Being involved in a road traffic accident can be a stressful and traumatic situation, even if you are just a witness. With emotions heightened and shock playing a major role in the aftermath of an incident, it can be easy to make mistakes after a stressful collision.
This is why experts at High Rise Legal Funding, a pre-settlement legal funding company, have revealed the biggest mistakes many victims in road traffic accidents have made and how to avoid them should you become a victim yourself.
Reacting too quickly and causing more damage
In the heat of the moment, whether you are at fault or not, it can be easy to assume you have been wrongly done and act on emotion and adrenaline. In situations like road traffic collisions, it is normal for the shock to take over and for you to immediately start to panic, which can make the situation more stressful than it already is. This is why you must take a second to regulate your breathing which will aid a calm manner for you to carry on dealing with the situation.
If you immediately start apologising to the other party before taking a moment to take in what just happened, you have already opened yourself up to being at fault when this might not be true. The other driver could have caused the accident and now has confirmation that you aren't aware of what they have done, placing them as innocent.
Declining or avoiding medical assistance
You don't have to be involved in an extreme car collision to receive medical assistance; in fact, it is advised that any crash which has caused trauma to the body, especially the head or spine, that you are assessed at the scene of the incident as paramedics and healthcare professionals will be able to determine if you have any injuries, even if they are potentially life-threatening or not.
If you decline immediate medical assistance, you could have an internal injury that needs treating fast, such as internal bleeding, which can have severe consequences. Other less life-threatening but important injuries that might go a miss or be brushed off as minor are whiplash and hard knocks to the skull which can later go on to cause problems.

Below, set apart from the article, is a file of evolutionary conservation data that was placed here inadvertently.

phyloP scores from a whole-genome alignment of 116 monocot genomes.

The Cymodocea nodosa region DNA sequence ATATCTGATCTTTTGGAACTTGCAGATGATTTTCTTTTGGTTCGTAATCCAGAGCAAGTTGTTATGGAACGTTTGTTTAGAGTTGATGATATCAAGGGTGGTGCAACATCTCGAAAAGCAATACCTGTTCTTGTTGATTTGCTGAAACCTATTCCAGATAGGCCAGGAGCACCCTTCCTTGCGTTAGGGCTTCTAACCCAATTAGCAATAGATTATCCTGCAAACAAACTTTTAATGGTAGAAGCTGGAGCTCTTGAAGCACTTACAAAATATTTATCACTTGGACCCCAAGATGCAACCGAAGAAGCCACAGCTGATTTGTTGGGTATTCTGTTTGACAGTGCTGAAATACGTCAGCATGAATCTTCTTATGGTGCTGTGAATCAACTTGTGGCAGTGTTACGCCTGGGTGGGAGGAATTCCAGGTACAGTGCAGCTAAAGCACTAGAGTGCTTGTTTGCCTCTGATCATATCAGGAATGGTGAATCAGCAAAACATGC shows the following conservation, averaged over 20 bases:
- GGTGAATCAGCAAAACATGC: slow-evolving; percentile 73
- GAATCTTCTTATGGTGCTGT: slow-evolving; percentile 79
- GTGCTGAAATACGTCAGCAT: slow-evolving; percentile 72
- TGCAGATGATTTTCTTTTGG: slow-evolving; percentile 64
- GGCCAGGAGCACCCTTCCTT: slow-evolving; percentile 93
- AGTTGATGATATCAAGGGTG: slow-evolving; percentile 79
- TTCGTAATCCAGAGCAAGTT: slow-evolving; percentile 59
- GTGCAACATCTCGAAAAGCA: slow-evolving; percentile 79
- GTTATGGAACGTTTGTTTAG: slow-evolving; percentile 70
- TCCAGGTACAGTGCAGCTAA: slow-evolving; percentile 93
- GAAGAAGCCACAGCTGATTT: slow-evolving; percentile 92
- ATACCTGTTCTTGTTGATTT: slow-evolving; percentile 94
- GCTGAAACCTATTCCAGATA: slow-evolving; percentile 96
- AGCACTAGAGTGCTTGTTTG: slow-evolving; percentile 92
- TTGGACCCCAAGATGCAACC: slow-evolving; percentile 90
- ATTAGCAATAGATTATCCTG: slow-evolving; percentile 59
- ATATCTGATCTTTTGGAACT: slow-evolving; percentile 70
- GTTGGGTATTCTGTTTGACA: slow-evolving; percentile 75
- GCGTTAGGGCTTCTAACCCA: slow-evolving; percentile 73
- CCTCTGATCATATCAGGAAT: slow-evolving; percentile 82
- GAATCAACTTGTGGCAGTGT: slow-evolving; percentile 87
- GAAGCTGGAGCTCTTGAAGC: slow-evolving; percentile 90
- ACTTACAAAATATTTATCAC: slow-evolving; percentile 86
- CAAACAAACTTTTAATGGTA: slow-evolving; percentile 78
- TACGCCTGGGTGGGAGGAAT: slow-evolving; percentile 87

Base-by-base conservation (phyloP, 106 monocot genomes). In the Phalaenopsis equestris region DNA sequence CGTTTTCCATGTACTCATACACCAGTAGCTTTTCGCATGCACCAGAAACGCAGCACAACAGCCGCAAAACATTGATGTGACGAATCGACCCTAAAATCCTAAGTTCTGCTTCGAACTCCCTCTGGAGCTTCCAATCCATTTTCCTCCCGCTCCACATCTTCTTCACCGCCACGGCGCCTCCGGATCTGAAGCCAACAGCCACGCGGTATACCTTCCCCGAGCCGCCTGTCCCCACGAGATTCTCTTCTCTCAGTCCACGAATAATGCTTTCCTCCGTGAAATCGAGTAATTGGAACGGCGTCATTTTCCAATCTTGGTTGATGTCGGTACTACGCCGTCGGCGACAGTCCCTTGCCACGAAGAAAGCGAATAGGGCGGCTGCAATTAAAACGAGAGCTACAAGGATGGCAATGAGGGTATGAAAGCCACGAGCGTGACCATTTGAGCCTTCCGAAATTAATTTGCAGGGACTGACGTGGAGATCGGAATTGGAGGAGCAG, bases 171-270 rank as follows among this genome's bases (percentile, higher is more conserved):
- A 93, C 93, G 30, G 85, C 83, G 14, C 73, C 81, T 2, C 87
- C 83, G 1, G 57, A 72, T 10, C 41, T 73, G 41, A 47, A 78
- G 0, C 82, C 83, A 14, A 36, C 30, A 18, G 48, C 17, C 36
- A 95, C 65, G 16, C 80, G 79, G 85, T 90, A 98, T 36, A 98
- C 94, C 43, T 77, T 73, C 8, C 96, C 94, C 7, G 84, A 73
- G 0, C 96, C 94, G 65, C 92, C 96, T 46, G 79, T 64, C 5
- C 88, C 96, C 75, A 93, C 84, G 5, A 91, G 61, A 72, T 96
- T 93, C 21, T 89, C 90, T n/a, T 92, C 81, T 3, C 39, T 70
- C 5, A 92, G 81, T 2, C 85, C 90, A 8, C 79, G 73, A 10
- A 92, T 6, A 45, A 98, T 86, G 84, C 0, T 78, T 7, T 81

Failing to gather evidence and information
The number one priority is safety and getting you and any passengers medical assistance if needed. The second priority should be ensuring you have the evidence to back up the situation.
Take photos of both vehicles and any injuries that have occurred; this will later need to be passed on to your insurance company if you make a claim. Getting a hold of evidence while you are still at the scene can give your attorney the best start in launching any investigation, as well as help law enforcement to understand the situation clearer.
Write down the contact information of everyone at the scene, including any bystanders that may have witnessed the incident and be able to give comments on the accident.
Not calling law enforcement
In some states, it is a legal requirement to contact the police after a road traffic accident. A police officer at the scene can collect valuable evidence, which could help aid your case and get the process done in a smooth and efficient fashion.
They can also track down witnesses, assess the road and take official photographs that can't be duplicated. This leaves one less job for you if a medical professional is currently assessing you or any passengers.
By not calling the police, you allow the other potentially at-fault driver to get away with the accident without proper caution, meaning they could potentially go off and do it again, causing a risk to the rest of society. If the case goes to court, a jury might also question why law enforcement wasn't called, which can look suspicious.
Not filing the case soon enough
In some states, there is a legal time limit in which you must file a claim after an accident. Beware of insurance companies that might be aware of this and try to elongate the process, causing your time to run out and your chance to proceed to be gone.
Don't take the insurance company's word for it
Insurance companies deny quality claims as the longer they refuse to pay you, the more money they get. It is advised to speak to an injury lawyer and ask them to evaluate your claim, as they will know if you are getting a fair deal or not. They can also advise you to stick to your fight for a bigger payment, should they feel you are entitled.
Also, insurance companies may say you are getting the best settlement possible when this is not the case; the first offer is usually not great, which is why you should pursue your case to its maximum and take your time to convince them you deserve more than what they are offering.